ipv6 duplicate address detection

I am a bit confused about the DAD process. When a device connected to an IPv6 network, it will self-assign an ipv6 address with fe80::/64 and an EUI address by integrating its MAC address. Now the MAC address is unique in the whole world. Correct? If yes then why do we need DAD? Thanks
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leblancAccountingAsked:
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btdownloads7Connect With a Mentor Commented:
IPv6 doesn't have to include a MAC address. For security reasons, it's a bad idea to broadcast your machine's MAC pver the internet, so a "temporary" address can be used instead. Windows uses those temporary addresses by default. Here's a good write-up about the process.
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Dave BaldwinConnect With a Mentor Fixer of ProblemsCommented:
MAC addresses were supposed to be unique... a long time ago.  Since then, MAC address cloning in routers and manufacturers trying to save on MAC addresses by assigning the same MAC address to multiple NICs have essentially killed that idea.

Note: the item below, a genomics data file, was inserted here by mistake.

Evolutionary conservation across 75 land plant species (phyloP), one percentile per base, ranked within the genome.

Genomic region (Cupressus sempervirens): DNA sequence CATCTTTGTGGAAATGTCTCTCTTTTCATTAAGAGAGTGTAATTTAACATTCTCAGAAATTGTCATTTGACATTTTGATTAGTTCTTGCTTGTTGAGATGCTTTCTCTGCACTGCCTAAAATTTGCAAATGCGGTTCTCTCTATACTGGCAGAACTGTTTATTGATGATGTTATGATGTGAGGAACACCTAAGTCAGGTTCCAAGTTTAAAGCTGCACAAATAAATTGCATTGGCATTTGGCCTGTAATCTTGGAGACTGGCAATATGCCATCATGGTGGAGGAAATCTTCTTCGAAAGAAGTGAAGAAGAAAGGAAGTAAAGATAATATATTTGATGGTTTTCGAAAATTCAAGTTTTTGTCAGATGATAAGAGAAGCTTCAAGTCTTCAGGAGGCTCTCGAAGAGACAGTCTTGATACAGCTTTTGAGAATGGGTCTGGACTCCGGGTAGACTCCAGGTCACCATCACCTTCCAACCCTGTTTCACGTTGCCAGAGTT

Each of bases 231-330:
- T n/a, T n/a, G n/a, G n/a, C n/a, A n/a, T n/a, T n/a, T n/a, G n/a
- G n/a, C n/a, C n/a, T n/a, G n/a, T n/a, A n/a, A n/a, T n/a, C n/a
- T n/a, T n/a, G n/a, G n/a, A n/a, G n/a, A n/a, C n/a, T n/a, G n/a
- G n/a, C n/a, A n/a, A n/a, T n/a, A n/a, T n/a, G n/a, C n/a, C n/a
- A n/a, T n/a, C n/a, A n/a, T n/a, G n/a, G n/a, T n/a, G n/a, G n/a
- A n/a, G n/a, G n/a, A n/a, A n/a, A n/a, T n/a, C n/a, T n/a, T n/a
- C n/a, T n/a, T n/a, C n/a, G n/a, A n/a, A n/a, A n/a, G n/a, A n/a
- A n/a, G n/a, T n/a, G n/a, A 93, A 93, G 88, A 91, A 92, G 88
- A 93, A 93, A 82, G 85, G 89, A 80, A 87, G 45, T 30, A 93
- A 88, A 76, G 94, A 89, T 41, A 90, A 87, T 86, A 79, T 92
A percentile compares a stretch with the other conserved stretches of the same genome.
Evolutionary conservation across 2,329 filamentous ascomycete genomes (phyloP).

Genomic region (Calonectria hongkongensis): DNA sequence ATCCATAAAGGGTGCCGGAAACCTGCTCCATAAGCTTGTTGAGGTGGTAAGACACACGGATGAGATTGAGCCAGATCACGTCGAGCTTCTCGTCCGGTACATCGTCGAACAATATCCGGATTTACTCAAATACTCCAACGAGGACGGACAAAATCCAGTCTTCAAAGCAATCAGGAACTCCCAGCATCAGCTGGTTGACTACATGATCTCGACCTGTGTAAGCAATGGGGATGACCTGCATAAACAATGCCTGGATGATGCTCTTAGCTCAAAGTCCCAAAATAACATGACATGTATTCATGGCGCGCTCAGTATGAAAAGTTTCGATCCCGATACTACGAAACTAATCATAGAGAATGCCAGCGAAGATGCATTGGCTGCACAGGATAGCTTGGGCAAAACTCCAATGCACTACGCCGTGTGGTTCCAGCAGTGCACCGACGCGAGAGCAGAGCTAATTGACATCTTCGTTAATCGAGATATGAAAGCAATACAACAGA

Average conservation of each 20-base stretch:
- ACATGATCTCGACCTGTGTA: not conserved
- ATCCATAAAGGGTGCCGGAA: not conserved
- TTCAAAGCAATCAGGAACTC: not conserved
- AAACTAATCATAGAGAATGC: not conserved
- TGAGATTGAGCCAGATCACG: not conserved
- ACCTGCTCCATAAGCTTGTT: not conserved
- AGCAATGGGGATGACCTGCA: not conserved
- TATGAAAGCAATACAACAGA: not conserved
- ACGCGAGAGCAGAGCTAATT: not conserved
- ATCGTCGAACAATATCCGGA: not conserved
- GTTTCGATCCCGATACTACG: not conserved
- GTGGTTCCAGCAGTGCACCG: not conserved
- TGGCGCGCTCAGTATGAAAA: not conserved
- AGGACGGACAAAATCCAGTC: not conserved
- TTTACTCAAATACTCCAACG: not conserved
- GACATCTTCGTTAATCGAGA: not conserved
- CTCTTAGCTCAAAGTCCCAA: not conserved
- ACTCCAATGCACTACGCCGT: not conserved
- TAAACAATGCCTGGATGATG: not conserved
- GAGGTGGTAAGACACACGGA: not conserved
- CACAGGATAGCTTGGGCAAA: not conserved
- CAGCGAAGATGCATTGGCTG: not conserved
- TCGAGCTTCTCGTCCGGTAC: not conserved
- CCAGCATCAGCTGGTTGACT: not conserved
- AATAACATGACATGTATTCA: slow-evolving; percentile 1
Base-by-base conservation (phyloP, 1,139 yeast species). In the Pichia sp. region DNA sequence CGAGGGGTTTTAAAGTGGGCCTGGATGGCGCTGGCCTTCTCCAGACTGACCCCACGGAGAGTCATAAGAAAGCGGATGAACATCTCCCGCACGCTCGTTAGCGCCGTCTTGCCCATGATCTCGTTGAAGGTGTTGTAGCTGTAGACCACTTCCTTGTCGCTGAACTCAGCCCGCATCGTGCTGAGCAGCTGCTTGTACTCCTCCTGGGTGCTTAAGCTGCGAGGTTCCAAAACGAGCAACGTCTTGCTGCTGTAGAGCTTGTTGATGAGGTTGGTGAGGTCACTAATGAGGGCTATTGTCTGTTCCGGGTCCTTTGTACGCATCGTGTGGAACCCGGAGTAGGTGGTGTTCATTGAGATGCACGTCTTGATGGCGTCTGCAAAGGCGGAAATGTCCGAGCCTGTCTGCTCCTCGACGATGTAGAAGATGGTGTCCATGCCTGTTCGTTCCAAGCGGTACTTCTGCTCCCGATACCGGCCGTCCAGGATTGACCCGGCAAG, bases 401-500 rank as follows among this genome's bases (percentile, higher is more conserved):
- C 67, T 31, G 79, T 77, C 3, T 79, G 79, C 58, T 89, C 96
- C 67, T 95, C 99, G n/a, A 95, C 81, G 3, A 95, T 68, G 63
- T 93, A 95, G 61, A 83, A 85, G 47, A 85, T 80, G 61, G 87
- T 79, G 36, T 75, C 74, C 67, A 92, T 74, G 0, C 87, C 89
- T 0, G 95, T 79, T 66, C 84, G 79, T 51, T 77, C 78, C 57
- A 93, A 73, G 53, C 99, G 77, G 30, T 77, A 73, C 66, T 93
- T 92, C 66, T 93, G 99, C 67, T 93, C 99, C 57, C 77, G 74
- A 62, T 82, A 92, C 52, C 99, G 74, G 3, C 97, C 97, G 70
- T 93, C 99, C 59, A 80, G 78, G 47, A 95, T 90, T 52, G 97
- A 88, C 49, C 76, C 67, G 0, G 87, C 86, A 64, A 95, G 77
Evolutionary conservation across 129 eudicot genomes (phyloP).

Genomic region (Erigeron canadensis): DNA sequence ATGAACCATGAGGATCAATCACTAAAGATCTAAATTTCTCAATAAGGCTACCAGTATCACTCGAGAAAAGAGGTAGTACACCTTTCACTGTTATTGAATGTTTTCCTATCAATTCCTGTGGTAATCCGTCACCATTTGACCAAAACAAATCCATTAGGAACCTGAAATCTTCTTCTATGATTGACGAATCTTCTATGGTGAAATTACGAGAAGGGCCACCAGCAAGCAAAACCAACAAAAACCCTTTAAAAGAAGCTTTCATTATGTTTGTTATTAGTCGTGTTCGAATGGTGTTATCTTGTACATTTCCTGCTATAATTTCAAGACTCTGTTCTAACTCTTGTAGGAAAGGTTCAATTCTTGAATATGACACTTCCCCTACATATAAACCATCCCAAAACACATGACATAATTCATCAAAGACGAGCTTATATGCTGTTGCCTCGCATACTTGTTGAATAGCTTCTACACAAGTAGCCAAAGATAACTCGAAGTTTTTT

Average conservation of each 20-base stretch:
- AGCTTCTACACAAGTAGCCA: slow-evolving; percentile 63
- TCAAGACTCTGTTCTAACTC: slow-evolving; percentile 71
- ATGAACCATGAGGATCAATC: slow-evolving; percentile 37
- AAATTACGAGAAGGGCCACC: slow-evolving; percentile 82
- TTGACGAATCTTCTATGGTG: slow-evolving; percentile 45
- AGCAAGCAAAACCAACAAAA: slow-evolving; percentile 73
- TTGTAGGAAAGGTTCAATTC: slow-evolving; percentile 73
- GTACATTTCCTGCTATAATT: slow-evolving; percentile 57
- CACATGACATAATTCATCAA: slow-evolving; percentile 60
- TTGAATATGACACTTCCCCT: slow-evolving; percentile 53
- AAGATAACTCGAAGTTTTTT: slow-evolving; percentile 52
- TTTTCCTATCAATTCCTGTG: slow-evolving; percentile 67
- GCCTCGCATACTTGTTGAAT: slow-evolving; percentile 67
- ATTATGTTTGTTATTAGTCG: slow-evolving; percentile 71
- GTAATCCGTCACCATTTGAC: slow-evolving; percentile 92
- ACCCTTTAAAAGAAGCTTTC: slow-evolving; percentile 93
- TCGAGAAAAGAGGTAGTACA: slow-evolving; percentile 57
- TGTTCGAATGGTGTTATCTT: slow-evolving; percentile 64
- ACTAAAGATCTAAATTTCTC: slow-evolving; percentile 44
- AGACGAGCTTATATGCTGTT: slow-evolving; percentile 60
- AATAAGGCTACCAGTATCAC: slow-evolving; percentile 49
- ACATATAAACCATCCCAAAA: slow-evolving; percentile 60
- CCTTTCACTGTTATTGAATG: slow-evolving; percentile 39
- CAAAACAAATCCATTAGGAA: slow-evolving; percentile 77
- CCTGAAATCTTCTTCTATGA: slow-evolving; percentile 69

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leblancAccountingAuthor Commented:
I see. So Windows use a random number to generate the link-local address. Will this vary from one OS to another?

So the EUI process will take effect if you don't configure the host part manually or using of a random number. Correct?
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btdownloads7Connect With a Mentor Commented:
I'm not sure what other OSes do by default, but there is defeinitely a command in Linux and MacOS to generate the IPv6 address based on a ramdom string instead of the MAC address.

And yes, the EUI will take effect if the manual/random host isn't specified.
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